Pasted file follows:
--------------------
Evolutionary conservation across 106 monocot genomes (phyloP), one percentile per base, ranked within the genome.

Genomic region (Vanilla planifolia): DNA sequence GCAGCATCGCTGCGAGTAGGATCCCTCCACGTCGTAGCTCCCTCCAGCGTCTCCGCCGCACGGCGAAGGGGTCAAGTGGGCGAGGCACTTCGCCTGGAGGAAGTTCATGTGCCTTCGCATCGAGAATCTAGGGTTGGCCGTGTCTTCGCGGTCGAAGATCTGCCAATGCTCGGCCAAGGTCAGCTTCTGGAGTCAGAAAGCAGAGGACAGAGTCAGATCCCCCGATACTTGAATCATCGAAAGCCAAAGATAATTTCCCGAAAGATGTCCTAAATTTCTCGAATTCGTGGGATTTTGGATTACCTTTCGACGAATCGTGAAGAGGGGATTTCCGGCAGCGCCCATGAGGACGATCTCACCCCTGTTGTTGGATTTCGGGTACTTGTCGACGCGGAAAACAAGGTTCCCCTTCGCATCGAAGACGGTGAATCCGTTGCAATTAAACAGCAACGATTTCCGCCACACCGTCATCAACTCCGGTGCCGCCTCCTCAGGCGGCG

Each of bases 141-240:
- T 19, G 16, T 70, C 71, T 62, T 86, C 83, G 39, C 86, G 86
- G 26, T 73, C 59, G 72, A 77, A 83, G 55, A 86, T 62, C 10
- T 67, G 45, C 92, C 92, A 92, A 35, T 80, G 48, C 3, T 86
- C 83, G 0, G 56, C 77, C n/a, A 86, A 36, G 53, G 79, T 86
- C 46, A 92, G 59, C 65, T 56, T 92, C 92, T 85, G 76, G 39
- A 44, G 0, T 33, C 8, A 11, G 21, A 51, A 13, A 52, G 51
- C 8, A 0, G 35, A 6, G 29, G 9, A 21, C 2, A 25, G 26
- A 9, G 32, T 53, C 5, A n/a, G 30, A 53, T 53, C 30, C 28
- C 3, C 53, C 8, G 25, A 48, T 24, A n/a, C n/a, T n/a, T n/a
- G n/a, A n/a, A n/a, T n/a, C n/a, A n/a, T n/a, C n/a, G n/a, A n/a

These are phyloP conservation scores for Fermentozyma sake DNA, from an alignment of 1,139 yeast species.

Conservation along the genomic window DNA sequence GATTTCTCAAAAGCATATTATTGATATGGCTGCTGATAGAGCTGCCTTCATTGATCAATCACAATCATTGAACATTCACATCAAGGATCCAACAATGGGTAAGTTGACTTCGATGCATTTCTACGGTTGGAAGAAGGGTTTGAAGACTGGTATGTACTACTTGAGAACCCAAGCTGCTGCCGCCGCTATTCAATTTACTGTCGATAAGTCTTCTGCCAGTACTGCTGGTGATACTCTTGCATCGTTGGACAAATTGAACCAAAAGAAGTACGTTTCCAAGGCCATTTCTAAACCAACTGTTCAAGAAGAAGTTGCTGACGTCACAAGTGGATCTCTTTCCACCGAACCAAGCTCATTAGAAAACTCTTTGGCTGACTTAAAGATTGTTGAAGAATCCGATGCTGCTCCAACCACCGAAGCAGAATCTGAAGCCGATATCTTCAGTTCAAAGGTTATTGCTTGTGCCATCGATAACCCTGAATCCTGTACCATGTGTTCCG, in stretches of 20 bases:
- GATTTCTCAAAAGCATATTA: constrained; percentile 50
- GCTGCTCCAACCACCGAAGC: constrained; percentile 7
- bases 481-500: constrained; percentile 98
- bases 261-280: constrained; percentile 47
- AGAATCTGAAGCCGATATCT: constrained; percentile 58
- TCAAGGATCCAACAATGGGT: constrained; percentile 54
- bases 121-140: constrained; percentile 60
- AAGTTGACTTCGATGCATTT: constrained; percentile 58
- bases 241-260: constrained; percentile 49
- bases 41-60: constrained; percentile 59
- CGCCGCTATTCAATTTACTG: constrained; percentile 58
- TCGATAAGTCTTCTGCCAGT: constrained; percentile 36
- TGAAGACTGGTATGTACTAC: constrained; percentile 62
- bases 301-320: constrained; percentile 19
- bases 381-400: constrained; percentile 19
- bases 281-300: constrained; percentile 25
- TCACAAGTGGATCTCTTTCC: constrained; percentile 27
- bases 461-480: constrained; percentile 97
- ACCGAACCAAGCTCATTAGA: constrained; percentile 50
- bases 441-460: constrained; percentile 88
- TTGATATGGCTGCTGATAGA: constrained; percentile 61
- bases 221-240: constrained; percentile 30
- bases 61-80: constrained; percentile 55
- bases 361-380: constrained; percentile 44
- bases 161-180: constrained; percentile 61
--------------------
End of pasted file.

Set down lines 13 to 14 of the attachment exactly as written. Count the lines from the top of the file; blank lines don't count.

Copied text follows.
- G n/a, A n/a, A n/a, T n/a, C n/a, A n/a, T n/a, C n/a, G n/a, A n/a

These are phyloP conservation scores for Fermentozyma sake DNA, from an alignment of 1,139 yeast species.